VA benefits, Black veterans

Black Veteran Sues The VA Over Agency’s Denial Of PTSD Benefits To Black Soldiers

Black veteran Conley Monk Jr sued the federal government on behalf of himself and his father in November 2022 over benefits he says the Department of Veterans Affairs denied the pair due to racial biases. According to NBC Connecticut, this year on Nov. 2, Monk appeared in court to argue the merits of his case against the VA while the VA presented their side. Monk, a Vietnam war veteran, is being represented by a team of lawyers from Yale University.

“This is a wonderful day, to know that we have a chance to get some sort of justice,” Monk said briefly to reporters gathered outside the courtroom.

Deja Morehead, one of Monk’s lawyers from Yale, said in a statement, “Mr. Monk and [National Veterans’ Council for Legal Redress] argued that they suffered emotional, dignitary, and psychological harms from being subjected to the VA’s racially discriminatory benefits system.”

Morehead continued, “And we hope that the court ultimately recognizes the legal duty that the VA owes to the Monk family, to generations of Black veterans, to administer benefits in a non-discriminatory manner.”

VA documents released under the Freedom of Information Request Act corroborate Monk’s claims that Black applicants for VA benefits were not approved at a rate comparable to white applicants for VA benefits, say his lawyers. In a March report, NPR obtained documents showing that Black applicants for benefits relating to PTSD were rejected thirteen percent more than non-Black applicants. Additionally, a whistleblower at the VA told NPR that an internal report was created for senior officials at the organization, and then was buried in 2017.

More recently, on Nov. 2, the VA released more documents to NBC News under a Freedom of Information Act request that show that the VA engaged in a pattern of denying benefits that was stratified along racial lines from 2003 to 2023.

Gary Monk, Conley Monk’s brother, a veteran as well as the executive director of the National Veterans Council for Legal Redress, told NBC Connecticut, “I feel there’s a lot of guilt with the country with how they treated their veterans, and so the motion to dismiss doesn’t surprise me because they’re continuing to deny us as usual.”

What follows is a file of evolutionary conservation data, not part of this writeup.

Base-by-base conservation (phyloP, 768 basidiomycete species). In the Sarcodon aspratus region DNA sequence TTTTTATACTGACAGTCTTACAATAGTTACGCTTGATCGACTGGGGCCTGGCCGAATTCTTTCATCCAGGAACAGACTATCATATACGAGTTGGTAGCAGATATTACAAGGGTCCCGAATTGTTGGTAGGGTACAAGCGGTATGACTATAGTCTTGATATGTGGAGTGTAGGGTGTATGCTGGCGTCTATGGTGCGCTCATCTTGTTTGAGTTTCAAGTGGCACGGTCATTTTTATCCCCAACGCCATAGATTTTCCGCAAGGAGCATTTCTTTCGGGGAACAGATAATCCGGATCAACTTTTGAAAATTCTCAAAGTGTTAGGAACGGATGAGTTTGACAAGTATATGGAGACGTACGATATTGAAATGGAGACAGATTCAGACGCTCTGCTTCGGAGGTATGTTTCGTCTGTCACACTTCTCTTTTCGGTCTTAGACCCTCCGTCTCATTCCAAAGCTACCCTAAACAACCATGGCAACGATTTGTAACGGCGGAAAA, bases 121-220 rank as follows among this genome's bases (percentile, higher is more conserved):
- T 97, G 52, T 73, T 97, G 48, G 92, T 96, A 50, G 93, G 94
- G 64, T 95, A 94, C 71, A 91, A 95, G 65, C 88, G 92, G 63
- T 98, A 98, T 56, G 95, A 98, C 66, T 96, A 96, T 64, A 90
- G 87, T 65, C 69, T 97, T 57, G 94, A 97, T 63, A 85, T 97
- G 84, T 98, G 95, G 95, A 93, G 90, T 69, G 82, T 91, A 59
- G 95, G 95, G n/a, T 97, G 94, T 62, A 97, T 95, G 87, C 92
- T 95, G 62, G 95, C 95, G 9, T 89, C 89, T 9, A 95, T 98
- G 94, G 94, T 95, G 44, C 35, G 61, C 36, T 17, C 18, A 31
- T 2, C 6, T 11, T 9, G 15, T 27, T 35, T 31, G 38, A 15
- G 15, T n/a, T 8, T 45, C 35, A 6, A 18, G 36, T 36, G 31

The denial of Black veterans benefits stretches back to the GI Bills promised during WWII, according to History. The G.I. Bill was designed with benefits that effectively excluded Black soldiers from the rewards they expected for their service to the nation, critics say. Just as redlining emerged from the New Deal, the bill’s language, crafted by the Dixiecrats, was deliberately constructed to deny economic opportunities to Black soldiers, contradicting the promises made to them.

In addition to this, Black soldiers were often designated as dishonorably discharged so that they could not receive their benefits. Those few Black soldiers who were actually able to get their G.I. Bill benefits soon found that the bill was not nearly as advantageous to them as it was to the white soldiers who were able to take full advantage of the benefits offered by the bill, including training in skilled or more advanced labor. Historian Ira Katznelson told History that the denials occurred all over the country, “These impediments were not confined to the South. In New York and the northern New Jersey suburbs, fewer than 100 of the 67,000 mortgages insured by the GI bill supported home purchases by non-whites.”

According to NBC Connecticut, Judge Stephan Underhill, an appointee of Bill Clinton, has indicated that he sees the case as a difficult one to decide. Despite this, the family of both Monks are hopeful that they will receive justice for the denials of their benefits as Conley Monk told NBC Connecticut, “We’ll continue to fight. We have a good team and I pray to God that we win this case.”

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